Exploding Star Orchestra
We Are All from Somewhere Else
ornetist Rob Mazurek assembled the Exploding Star Orchestra in 2005 to represent the avant-garde side of Chicago’s rich musical tapestry at a concert held in that city’s Millennium Park. The Orchestra ended up sticking together (at least as a vehicle for Mazurek’s compositions, as the line-up changed a bit from point A to B to C) and developed over around 30 performances before the set heard on We Are All from Somewhere Else was recorded by John McEntire at his Soma Studio. Mazurek is without a doubt the leader of the Orchestra—his credit reads “Composer, Director, Cornet, Computer”—but with what amounts to a post-rock all-star team at his disposal, surely some of the credit for the band’s sound should go to the players, and especially so given the improv nature of some of the results. Mazurek may have mapped out the ideas, but it’s the stellar cast that carries them out that makes for all the thrills here.
That cast reads like a who’s who of the Chicago post-rock scene: Mazurek, McEntire, Nicole Mitchell, Jeff Parker, John Herndon, Matthew Lux, Corey Wilkes, and Jim Baker, among others, and during the Millennium Park gig, Ken Vandermark and David Boykin. With so many talented and individualistic musicians involved, the Exploding Star Orchestra had just as great a chance at success as it did at failure, really.
And so, Mazurek surely must also reap his fair share of credit in keeping things together. Sure, it can be a bit much at times, and more than a bit pretentious at others (check the story/poem/concept ramblings in the CD booklet and insert), but if large-scale avant-jazz and improv doesn’t scare off listeners, they’ll find much to love about this album.
The three pieces here tell a story (according to Mazurek, anyway) of an exploding star, a stingray, electric eels, ghosts, and lots of other cosmic gobbledygook, but given that this is a largely instrumental affair, if you aren’t impressed by the back story, it can easily be ignored. Chances are great that you’ll be more impressed by the dynamic, propulsive rhythms (led by a couple of drum kits and McEntire’s marimba), dense instrumentation playing rollicking themes, and well-executed and tastefully restrained solos than by the long poem/story found in the booklet anyway.
Opener “Sting Ray and the Beginning of Time” sounds a bit like some of Mingus’ larger ensemble works with an electric rock flair to them, far more trad than, say, early ‘70s Miles. The first part of “Sting Ray” is the longest and most satisfying thing here, working over 11-plus minutes and several jumps of mood, tempo, and movement. The general vibe is carried over into the similar but far shorter part two, which in turn dissolves into part three, subtitled “Psycho-Tropic Electric Eel Dream.” This is an improv centered around Mazurek’s recordings of electric eels (they sound a bit like treated strings), before part four returns to the big, busy ensemble once more. All four parts work on their own well enough, some better than others, but as to what the totally dissimilar third part is doing in there, someone involved with the recording (probably Mazurek) would be far better suited to answer. Part three would likely have sounded far better on its own, leaving the jazzier work in its own self-contained sphere. As it is, it totally breaks momentum and loses itself in self-serving sonic scree.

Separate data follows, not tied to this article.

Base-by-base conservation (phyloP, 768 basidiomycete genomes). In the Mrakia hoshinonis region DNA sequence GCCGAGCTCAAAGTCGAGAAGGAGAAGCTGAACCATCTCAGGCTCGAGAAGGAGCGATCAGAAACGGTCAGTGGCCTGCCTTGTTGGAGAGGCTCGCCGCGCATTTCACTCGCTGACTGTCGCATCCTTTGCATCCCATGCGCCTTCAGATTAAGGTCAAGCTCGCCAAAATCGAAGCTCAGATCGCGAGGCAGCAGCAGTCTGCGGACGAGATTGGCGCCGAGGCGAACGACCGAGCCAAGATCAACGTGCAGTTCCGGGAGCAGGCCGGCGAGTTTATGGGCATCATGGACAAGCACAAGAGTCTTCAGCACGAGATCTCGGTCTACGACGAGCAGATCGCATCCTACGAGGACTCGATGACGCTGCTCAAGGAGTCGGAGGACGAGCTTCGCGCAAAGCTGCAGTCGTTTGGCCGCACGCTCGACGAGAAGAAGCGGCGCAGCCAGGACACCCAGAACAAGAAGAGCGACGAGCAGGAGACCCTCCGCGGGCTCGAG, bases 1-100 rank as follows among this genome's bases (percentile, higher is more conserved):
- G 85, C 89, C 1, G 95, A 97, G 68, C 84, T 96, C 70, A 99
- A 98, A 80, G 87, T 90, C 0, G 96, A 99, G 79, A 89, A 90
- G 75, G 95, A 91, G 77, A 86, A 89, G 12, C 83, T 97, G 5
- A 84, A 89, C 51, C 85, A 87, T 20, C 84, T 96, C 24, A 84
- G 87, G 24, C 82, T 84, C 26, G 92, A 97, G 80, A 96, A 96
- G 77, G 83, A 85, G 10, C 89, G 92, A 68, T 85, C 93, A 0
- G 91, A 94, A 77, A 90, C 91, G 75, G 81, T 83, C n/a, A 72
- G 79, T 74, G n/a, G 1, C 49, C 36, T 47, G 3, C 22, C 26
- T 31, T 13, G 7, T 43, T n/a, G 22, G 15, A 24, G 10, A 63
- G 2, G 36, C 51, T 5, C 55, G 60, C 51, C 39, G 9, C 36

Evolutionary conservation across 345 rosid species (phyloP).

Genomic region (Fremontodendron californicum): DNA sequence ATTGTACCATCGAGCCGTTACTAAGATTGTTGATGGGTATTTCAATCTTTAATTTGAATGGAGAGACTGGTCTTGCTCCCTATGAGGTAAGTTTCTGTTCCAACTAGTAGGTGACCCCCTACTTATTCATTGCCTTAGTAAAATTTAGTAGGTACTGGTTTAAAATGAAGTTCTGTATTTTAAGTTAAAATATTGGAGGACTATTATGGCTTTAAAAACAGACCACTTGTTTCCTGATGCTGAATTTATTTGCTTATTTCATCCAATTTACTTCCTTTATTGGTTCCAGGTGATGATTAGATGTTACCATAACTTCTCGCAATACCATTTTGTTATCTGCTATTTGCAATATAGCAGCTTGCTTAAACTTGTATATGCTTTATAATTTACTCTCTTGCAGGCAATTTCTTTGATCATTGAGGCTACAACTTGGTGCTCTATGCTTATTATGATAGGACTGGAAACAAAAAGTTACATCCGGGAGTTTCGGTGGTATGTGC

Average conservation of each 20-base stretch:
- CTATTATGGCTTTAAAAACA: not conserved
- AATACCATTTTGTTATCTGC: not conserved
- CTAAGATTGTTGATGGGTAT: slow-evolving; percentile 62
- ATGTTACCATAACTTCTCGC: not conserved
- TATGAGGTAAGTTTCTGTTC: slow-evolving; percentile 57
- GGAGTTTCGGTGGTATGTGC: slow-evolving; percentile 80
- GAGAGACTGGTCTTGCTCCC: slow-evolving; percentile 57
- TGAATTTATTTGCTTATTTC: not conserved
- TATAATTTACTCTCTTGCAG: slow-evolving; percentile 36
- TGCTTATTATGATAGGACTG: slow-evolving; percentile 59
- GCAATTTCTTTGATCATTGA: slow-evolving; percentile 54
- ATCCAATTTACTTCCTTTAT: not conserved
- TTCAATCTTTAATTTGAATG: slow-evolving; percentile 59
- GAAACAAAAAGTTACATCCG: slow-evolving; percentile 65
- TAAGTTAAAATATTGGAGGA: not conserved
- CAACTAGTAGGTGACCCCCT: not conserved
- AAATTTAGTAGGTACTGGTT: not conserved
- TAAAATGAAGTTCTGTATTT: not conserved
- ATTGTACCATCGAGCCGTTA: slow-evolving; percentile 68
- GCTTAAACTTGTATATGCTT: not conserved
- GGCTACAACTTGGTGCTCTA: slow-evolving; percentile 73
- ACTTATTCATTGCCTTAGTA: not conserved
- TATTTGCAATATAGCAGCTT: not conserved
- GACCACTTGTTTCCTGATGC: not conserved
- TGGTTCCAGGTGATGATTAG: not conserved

The middle piece, the brief, singular “Black Sun” is a much better palate cleanser, a three-minute solo piano interlude that phases via a backwards tape of an Amazon rain storm into the final, five-part piece, “Cosmic Tomes for Sleep Walking Lovers,” which owes a fair bit to Sun Ra and his Arkestra, opening with a shuddering din of tubular bells, and phasing, rollicking drum rolls, punctuated by free-flowing horn riffs and fanfares. Far less structured sounding at first than either of the previous pieces (save the “Eel Dream”), “Cosmic Tomes” is actually an ambitious large-scale construction, as the middle parts break the group down into smaller parts for shorter movements before bringing it all down in a mellow tone at the end. Part two recalls the repetitive compositions of Philip Glass or Steve Reich, while part three is a different sort of repetitive theme, far more jazzy and swinging. Part four is an 11-second quickie that basically serves as a build-up to the finale, a surprisingly mellow affair, down tempo and spacious, with fluttering flute, vibes, and thick bottom end led by a bass clarinet.
It’s here that the whole “exploding star/cosmic rebirth” theme finally starts to make some most sense musically, and I can’t help but think that the whole album would have been far better served without it all. Taken on their own, the songs are adventurous and intriguing; forced into a theme or three and they just sound forced. It’s all in the ear of the beholder, I suppose, and you can certainly choose to ignore the texts and just enjoy the music, as I have a feeling I will in any and all subsequent listens. Still, Mazurek & Co. succeed far more often than they fail here, and one would hope that with even more experience playing together and a bit less worry about “what it all means,” the Exploding Star Orchestra could be a most impressive vehicle in the future.